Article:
WMA Artist Interview with Chintia Kirana

The exhibition Path of Entry was to have opened at WMA this spring, but due to the temporary closure of the museum, it was postponed until next year. The group show, featuring artists from around the world and guest curated by Chintia Kirana, was inspired by the poem “Remember” by U.S. poet laureate Jo Harjo, and features work dealing with the environment, the process of reflection, and remembering.

Below is a short interview with Kirana, who also speaks about her solo exhibition, Between Heaven and Earth, set to open at WMA next year. Be sure to check out Kirana’s takeover of WMA’s Instagram account on May 21st, as well as those of other Path of Entry artists through June 25.

Q. Tell us a bit about yourself. Where are you from? Where do you live and work now? 

A. I was born in Jakarta, Indonesia. Due to the fall of Suharto and the political uprising followed after, Chinese descents in Indonesia were targeted by radical groups. As a result, my family lost everything. Fortunately, we were to be able to flee and start over in the States. We arrived in Montgomery, Alabama on Christmas Eve of 1999. My teenage years were spent learning to speak English by watching Disney Channel and MTV. I left Montgomery in 2012 to pursue an MFA in Painting and Drawing at Southern Illinois University Carbondale. Starting in 2016, I began to relocate my studio back to Montgomery and happy to say it’s nice to be back.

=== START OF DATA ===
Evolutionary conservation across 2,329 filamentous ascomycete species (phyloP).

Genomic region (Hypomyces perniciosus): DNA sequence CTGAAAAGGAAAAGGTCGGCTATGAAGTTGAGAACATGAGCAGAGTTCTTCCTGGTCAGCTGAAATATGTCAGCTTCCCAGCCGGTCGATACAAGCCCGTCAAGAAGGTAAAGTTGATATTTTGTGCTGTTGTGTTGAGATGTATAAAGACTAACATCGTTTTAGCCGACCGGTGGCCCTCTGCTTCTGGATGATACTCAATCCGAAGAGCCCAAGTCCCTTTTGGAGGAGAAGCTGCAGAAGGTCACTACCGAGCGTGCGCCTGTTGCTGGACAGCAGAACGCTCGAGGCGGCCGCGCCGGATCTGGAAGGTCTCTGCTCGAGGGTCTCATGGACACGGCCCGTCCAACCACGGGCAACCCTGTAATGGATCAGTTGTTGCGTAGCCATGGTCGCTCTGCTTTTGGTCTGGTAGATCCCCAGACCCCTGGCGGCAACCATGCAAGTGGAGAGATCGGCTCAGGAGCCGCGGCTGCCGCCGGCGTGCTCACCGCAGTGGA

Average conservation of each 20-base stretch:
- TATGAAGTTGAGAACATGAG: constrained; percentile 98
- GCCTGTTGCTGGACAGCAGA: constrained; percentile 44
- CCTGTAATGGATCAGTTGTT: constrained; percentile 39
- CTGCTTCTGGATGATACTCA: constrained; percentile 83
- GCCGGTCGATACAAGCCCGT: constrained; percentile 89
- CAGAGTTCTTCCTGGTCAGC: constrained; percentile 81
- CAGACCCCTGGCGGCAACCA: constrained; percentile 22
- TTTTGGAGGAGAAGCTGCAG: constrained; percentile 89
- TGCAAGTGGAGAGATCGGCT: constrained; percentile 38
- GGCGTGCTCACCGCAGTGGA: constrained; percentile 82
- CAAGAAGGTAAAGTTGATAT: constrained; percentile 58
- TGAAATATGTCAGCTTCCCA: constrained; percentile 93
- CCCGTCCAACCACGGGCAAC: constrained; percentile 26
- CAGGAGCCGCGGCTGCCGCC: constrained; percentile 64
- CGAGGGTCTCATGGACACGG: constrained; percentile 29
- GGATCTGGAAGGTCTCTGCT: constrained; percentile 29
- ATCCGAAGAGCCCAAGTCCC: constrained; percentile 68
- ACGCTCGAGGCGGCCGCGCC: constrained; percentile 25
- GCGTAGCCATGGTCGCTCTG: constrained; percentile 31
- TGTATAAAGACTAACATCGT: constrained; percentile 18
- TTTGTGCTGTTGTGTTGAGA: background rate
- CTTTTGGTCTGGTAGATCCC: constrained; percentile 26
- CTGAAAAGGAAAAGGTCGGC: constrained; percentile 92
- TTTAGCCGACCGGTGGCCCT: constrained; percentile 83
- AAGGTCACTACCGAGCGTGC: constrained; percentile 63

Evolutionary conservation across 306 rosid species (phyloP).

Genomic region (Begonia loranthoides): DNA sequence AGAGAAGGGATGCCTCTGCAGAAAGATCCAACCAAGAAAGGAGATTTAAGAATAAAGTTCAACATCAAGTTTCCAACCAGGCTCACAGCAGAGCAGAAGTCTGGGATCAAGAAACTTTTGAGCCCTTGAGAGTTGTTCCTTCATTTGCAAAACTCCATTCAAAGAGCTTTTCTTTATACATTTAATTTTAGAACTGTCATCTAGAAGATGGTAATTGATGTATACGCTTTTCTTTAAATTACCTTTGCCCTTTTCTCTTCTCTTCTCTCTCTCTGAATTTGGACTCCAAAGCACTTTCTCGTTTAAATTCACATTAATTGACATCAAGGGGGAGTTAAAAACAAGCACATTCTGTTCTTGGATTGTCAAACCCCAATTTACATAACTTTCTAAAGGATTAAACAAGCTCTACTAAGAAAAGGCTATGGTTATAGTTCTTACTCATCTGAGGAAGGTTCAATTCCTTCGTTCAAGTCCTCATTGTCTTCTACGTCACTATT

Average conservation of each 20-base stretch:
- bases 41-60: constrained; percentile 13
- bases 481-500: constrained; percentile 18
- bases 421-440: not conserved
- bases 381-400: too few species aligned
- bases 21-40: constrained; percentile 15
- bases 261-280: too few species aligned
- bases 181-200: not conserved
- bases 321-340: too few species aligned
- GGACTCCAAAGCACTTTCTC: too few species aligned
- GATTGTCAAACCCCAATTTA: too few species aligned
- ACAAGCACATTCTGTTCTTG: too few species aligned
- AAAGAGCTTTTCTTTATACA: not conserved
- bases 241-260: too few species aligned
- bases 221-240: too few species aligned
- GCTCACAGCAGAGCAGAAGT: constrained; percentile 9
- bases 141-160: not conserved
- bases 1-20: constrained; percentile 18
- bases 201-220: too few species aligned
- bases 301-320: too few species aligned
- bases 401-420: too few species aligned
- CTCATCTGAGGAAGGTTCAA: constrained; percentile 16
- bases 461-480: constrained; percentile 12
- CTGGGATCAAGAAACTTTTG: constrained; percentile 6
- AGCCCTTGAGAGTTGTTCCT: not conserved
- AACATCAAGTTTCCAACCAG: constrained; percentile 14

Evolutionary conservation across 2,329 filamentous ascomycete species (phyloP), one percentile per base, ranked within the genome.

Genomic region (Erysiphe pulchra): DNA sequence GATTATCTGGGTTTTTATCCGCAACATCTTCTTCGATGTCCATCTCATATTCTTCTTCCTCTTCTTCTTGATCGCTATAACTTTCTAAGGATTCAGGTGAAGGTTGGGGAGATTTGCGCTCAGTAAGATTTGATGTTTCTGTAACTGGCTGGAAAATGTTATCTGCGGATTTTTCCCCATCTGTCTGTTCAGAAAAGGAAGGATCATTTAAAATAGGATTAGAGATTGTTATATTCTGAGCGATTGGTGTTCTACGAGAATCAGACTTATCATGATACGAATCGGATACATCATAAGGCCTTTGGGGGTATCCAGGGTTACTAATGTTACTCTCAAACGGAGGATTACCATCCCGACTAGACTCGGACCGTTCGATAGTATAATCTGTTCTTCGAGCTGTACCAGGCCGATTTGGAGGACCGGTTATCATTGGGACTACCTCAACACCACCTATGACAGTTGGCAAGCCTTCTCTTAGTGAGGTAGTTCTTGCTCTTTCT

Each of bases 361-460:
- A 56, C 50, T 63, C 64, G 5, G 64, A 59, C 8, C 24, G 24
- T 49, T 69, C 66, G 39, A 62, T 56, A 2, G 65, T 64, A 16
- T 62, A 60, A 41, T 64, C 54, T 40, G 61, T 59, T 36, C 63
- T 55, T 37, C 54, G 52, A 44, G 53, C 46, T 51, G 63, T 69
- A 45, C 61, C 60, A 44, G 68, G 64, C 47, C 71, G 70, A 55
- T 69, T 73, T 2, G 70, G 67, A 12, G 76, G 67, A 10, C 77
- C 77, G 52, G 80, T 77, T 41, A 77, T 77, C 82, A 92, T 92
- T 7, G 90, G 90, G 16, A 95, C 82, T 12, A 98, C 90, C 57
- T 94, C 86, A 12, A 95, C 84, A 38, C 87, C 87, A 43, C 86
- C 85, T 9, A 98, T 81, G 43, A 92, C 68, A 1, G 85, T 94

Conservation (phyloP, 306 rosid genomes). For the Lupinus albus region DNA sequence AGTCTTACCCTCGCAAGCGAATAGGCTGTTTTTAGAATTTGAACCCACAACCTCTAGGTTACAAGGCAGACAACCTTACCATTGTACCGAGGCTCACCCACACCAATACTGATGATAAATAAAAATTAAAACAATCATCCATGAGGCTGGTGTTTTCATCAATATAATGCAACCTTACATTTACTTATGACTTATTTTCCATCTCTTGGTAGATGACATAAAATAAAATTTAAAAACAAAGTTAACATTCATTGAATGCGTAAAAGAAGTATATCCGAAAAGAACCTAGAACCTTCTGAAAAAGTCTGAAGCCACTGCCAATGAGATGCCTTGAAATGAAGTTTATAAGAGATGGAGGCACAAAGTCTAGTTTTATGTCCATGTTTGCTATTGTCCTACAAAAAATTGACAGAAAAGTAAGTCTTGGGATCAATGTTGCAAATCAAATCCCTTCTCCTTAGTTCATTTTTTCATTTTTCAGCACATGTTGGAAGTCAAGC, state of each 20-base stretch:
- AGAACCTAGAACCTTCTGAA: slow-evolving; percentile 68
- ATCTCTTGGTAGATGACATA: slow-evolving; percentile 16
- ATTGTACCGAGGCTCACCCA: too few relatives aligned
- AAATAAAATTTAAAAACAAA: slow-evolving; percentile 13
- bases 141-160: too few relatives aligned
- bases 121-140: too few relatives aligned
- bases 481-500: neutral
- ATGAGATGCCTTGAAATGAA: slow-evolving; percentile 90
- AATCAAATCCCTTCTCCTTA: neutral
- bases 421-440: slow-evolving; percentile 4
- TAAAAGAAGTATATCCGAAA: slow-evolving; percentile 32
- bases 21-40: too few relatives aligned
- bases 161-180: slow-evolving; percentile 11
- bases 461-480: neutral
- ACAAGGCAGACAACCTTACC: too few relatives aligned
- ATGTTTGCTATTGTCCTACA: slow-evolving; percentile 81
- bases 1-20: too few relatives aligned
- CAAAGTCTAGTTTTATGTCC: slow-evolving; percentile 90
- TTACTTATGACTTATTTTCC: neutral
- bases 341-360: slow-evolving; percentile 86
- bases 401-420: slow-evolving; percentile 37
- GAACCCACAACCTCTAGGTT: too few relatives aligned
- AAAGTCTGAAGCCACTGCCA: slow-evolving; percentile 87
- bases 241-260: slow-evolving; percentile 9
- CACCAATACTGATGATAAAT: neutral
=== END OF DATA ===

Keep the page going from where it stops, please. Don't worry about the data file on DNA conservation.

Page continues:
Most months of the year, before the pandemic, I split my time between Montgomery and New York. During the summer months, I am typically in different parts of Europe. In terms of work, I find myself following wherever the project takes me. Although, traveling for work is a bit challenging since the pandemic. I am certain many artists could relate! On the other hand, this isolation provides opportunity for artists to be resourceful and connect with one another, even more so than before.